Malaysia is a country on the move. Often dubbed the “lucky country” because of its wealth of mineral resources and fertile soils, Malaysia did not rest on its laurels but took decisive steps to progress from an economy dependent on agriculture and primary commodities in the sixties to a manufacturing-based, export-driven economy spurred on by high technology, knowledge-based and capital-intensive industries. The structural transformation of Malaysia’s economy over the last 40 years has been spectacular.
Continuous Economic Growth
Malaysia’s pragmatic and flexible management approach has enabled the economy to raise its competitiveness and enhance its resilience in facing challenging circumstances. Deliberate measure has been taken to make the economy more diversified and broad-based to ensure sustainable growth. Continuous efforts have been pursued to enhance the services sector, accelerate value-added of the manufacturing sector as well as boost the agriculture and agro-based sector as the third engine of growth. New sources of growth continue to be promoted and developed such as biotechnology, information and communications technology, halal products and Islamic finance. Indeed Malaysia is developing as a knowledge-based economy, driven by human capital, innovation and ideas.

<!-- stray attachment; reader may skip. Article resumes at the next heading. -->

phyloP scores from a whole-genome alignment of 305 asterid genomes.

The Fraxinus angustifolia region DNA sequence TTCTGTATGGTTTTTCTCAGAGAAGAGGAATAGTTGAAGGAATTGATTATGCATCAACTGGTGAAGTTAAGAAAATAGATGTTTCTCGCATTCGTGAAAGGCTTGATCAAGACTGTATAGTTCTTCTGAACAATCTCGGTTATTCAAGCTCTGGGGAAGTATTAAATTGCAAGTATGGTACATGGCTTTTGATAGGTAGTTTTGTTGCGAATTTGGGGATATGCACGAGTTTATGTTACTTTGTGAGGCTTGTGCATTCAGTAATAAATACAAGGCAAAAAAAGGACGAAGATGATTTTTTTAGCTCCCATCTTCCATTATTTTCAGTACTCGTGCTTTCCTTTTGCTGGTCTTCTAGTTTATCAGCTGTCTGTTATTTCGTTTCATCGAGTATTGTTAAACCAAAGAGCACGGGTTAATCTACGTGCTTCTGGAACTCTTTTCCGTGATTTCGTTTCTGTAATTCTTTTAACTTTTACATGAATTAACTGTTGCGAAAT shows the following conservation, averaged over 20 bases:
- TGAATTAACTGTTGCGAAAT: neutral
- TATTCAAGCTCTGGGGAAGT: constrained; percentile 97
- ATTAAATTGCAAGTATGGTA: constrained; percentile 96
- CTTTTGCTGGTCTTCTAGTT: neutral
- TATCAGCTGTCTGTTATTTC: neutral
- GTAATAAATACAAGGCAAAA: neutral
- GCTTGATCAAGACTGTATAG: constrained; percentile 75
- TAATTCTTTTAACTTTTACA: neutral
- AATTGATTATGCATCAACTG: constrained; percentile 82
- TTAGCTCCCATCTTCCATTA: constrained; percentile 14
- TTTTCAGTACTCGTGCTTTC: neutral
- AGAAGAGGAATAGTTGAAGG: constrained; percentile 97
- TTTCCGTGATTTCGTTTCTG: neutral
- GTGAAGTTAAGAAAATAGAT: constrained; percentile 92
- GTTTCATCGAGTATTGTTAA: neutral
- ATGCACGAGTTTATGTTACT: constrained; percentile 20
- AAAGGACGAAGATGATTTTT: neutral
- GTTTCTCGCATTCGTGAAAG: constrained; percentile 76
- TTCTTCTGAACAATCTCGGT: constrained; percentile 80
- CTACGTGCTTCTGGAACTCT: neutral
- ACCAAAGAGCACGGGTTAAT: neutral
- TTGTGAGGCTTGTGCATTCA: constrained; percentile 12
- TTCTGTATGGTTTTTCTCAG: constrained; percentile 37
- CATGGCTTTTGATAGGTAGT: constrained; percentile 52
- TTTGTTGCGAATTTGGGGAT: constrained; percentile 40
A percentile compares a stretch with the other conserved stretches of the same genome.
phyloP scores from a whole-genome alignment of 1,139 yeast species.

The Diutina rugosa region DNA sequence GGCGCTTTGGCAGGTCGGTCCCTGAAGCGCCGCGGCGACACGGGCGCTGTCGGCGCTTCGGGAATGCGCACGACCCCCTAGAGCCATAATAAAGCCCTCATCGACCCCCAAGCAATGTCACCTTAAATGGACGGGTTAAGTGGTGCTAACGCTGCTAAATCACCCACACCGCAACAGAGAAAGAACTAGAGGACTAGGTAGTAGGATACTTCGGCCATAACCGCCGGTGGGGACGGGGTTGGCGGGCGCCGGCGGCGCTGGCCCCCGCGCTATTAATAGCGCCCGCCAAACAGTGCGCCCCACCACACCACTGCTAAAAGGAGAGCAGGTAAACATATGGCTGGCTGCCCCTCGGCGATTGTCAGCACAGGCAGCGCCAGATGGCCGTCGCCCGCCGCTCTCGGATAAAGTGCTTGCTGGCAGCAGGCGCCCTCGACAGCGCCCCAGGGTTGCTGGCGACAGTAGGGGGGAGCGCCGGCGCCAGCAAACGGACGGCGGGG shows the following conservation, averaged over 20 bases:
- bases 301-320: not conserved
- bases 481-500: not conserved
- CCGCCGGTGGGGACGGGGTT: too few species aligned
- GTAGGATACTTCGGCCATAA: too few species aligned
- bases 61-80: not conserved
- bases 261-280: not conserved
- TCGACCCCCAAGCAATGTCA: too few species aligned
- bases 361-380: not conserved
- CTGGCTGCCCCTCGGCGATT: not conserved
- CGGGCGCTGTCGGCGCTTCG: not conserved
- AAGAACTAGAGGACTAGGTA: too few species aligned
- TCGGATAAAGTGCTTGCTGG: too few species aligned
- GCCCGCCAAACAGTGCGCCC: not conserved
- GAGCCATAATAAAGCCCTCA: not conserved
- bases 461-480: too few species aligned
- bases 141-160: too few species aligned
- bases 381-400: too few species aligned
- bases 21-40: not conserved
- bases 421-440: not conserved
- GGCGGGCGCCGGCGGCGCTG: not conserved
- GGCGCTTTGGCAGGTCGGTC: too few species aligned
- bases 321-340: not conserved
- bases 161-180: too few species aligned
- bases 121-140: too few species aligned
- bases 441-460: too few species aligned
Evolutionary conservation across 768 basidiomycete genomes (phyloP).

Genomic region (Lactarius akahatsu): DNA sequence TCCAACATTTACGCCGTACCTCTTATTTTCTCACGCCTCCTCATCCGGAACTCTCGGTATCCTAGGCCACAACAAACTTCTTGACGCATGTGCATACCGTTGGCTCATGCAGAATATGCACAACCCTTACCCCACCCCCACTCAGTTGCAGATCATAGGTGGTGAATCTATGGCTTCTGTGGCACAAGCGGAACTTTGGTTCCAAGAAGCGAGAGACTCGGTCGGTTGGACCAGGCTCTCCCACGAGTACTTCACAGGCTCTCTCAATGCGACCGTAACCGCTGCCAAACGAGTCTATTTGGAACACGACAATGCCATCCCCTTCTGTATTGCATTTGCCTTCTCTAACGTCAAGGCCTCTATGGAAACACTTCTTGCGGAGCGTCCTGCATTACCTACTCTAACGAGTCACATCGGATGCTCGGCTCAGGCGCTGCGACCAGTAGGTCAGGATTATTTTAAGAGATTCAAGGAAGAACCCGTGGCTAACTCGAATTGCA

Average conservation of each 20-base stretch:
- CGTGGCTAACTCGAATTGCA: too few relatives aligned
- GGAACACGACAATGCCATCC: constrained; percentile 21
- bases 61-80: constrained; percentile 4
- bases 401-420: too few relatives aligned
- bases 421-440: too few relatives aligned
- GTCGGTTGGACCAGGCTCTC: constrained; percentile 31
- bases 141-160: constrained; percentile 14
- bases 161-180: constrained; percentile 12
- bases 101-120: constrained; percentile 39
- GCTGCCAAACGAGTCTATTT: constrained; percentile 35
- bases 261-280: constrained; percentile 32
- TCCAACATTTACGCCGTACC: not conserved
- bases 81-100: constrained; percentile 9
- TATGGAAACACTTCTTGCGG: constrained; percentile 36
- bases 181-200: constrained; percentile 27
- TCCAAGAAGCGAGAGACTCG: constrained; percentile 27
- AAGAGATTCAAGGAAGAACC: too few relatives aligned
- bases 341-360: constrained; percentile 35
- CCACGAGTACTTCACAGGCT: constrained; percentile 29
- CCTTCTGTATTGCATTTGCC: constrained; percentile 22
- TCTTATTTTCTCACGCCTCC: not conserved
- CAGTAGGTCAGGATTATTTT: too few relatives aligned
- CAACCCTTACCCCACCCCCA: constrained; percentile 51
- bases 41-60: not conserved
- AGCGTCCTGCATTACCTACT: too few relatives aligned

The global environment remains challenging in 2007, as a result of a persistently high crude oil price, inflationary pressures and monetary tightening, this resulted in higher interest rates, as well as the prospects of slower growth in the second half of the year. However, Malaysia remains confident in facing these challenges to achieve a healthy growth rate for 2007, given the nation’s diverse economic structure and strengthened domestic fundamentals. Malaysia continues to enjoy healthy surplus in the external trade, low unemployment as well as strong international reserves and high national savings.